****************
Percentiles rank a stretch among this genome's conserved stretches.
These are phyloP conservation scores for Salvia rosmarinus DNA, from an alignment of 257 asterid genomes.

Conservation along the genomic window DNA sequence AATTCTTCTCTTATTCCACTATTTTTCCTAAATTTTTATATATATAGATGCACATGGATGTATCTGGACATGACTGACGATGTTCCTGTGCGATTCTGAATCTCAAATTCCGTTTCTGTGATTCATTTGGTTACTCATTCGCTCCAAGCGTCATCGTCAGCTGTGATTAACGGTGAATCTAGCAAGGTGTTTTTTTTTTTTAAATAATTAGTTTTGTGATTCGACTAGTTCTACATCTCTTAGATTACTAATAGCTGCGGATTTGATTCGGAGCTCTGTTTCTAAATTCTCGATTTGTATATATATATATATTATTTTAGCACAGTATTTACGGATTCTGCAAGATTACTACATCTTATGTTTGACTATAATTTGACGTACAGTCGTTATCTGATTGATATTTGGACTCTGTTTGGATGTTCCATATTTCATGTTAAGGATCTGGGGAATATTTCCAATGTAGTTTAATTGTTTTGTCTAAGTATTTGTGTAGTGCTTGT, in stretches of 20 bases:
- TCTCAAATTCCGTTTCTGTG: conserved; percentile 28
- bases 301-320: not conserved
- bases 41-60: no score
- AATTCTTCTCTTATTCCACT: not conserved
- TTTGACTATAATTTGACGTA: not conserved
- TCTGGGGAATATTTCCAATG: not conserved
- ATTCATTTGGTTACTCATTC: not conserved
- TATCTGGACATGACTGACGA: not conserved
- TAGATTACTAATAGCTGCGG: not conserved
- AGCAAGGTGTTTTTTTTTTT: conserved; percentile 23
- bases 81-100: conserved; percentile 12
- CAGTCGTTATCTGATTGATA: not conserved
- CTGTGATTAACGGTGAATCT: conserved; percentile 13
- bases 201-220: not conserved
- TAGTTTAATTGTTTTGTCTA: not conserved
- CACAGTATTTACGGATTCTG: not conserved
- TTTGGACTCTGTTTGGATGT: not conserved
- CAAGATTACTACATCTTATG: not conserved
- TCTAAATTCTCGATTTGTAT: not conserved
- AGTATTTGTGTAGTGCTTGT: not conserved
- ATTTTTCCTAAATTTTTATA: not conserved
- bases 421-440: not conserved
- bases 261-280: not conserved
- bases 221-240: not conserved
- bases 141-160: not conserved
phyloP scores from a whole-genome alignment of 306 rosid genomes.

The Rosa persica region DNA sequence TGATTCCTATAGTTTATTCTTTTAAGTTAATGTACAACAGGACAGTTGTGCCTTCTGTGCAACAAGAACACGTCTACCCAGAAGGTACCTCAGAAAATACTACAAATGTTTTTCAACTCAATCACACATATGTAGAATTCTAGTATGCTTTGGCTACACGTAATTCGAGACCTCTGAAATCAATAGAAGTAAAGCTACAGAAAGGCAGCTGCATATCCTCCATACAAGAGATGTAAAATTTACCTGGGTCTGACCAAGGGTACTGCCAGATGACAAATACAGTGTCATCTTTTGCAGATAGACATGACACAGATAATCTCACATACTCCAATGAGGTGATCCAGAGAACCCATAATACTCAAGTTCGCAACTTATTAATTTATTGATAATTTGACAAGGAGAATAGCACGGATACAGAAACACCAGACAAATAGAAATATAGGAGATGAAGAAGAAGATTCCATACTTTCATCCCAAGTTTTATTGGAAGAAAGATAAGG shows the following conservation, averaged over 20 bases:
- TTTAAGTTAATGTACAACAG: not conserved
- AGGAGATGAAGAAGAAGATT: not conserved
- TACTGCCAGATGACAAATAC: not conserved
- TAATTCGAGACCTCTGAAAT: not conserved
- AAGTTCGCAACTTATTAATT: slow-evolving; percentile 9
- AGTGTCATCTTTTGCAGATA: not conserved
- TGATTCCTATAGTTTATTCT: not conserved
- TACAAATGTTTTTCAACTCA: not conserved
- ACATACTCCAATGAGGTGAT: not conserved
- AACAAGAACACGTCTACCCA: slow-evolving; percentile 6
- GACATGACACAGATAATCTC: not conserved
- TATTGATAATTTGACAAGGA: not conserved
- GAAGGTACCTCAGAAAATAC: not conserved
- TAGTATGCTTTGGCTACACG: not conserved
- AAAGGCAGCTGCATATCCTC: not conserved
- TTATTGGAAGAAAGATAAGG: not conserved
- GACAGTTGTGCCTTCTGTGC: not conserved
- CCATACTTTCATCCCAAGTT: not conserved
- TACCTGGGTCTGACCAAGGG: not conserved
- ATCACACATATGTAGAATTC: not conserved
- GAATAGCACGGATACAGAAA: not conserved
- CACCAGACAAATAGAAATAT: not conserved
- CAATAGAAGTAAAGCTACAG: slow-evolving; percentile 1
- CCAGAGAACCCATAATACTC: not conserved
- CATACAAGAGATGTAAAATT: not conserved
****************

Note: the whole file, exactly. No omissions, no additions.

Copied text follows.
Percentiles rank a stretch among this genome's conserved stretches.
These are phyloP conservation scores for Salvia rosmarinus DNA, from an alignment of 257 asterid genomes.

Conservation along the genomic window DNA sequence AATTCTTCTCTTATTCCACTATTTTTCCTAAATTTTTATATATATAGATGCACATGGATGTATCTGGACATGACTGACGATGTTCCTGTGCGATTCTGAATCTCAAATTCCGTTTCTGTGATTCATTTGGTTACTCATTCGCTCCAAGCGTCATCGTCAGCTGTGATTAACGGTGAATCTAGCAAGGTGTTTTTTTTTTTTAAATAATTAGTTTTGTGATTCGACTAGTTCTACATCTCTTAGATTACTAATAGCTGCGGATTTGATTCGGAGCTCTGTTTCTAAATTCTCGATTTGTATATATATATATATTATTTTAGCACAGTATTTACGGATTCTGCAAGATTACTACATCTTATGTTTGACTATAATTTGACGTACAGTCGTTATCTGATTGATATTTGGACTCTGTTTGGATGTTCCATATTTCATGTTAAGGATCTGGGGAATATTTCCAATGTAGTTTAATTGTTTTGTCTAAGTATTTGTGTAGTGCTTGT, in stretches of 20 bases:
- TCTCAAATTCCGTTTCTGTG: conserved; percentile 28
- bases 301-320: not conserved
- bases 41-60: no score
- AATTCTTCTCTTATTCCACT: not conserved
- TTTGACTATAATTTGACGTA: not conserved
- TCTGGGGAATATTTCCAATG: not conserved
- ATTCATTTGGTTACTCATTC: not conserved
- TATCTGGACATGACTGACGA: not conserved
- TAGATTACTAATAGCTGCGG: not conserved
- AGCAAGGTGTTTTTTTTTTT: conserved; percentile 23
- bases 81-100: conserved; percentile 12
- CAGTCGTTATCTGATTGATA: not conserved
- CTGTGATTAACGGTGAATCT: conserved; percentile 13
- bases 201-220: not conserved
- TAGTTTAATTGTTTTGTCTA: not conserved
- CACAGTATTTACGGATTCTG: not conserved
- TTTGGACTCTGTTTGGATGT: not conserved
- CAAGATTACTACATCTTATG: not conserved
- TCTAAATTCTCGATTTGTAT: not conserved
- AGTATTTGTGTAGTGCTTGT: not conserved
- ATTTTTCCTAAATTTTTATA: not conserved
- bases 421-440: not conserved
- bases 261-280: not conserved
- bases 221-240: not conserved
- bases 141-160: not conserved
phyloP scores from a whole-genome alignment of 306 rosid genomes.

The Rosa persica region DNA sequence TGATTCCTATAGTTTATTCTTTTAAGTTAATGTACAACAGGACAGTTGTGCCTTCTGTGCAACAAGAACACGTCTACCCAGAAGGTACCTCAGAAAATACTACAAATGTTTTTCAACTCAATCACACATATGTAGAATTCTAGTATGCTTTGGCTACACGTAATTCGAGACCTCTGAAATCAATAGAAGTAAAGCTACAGAAAGGCAGCTGCATATCCTCCATACAAGAGATGTAAAATTTACCTGGGTCTGACCAAGGGTACTGCCAGATGACAAATACAGTGTCATCTTTTGCAGATAGACATGACACAGATAATCTCACATACTCCAATGAGGTGATCCAGAGAACCCATAATACTCAAGTTCGCAACTTATTAATTTATTGATAATTTGACAAGGAGAATAGCACGGATACAGAAACACCAGACAAATAGAAATATAGGAGATGAAGAAGAAGATTCCATACTTTCATCCCAAGTTTTATTGGAAGAAAGATAAGG shows the following conservation, averaged over 20 bases:
- TTTAAGTTAATGTACAACAG: not conserved
- AGGAGATGAAGAAGAAGATT: not conserved
- TACTGCCAGATGACAAATAC: not conserved
- TAATTCGAGACCTCTGAAAT: not conserved
- AAGTTCGCAACTTATTAATT: slow-evolving; percentile 9
- AGTGTCATCTTTTGCAGATA: not conserved
- TGATTCCTATAGTTTATTCT: not conserved
- TACAAATGTTTTTCAACTCA: not conserved
- ACATACTCCAATGAGGTGAT: not conserved
- AACAAGAACACGTCTACCCA: slow-evolving; percentile 6
- GACATGACACAGATAATCTC: not conserved
- TATTGATAATTTGACAAGGA: not conserved
- GAAGGTACCTCAGAAAATAC: not conserved
- TAGTATGCTTTGGCTACACG: not conserved
- AAAGGCAGCTGCATATCCTC: not conserved
- TTATTGGAAGAAAGATAAGG: not conserved
- GACAGTTGTGCCTTCTGTGC: not conserved
- CCATACTTTCATCCCAAGTT: not conserved
- TACCTGGGTCTGACCAAGGG: not conserved
- ATCACACATATGTAGAATTC: not conserved
- GAATAGCACGGATACAGAAA: not conserved
- CACCAGACAAATAGAAATAT: not conserved
- CAATAGAAGTAAAGCTACAG: slow-evolving; percentile 1
- CCAGAGAACCCATAATACTC: not conserved
- CATACAAGAGATGTAAAATT: not conserved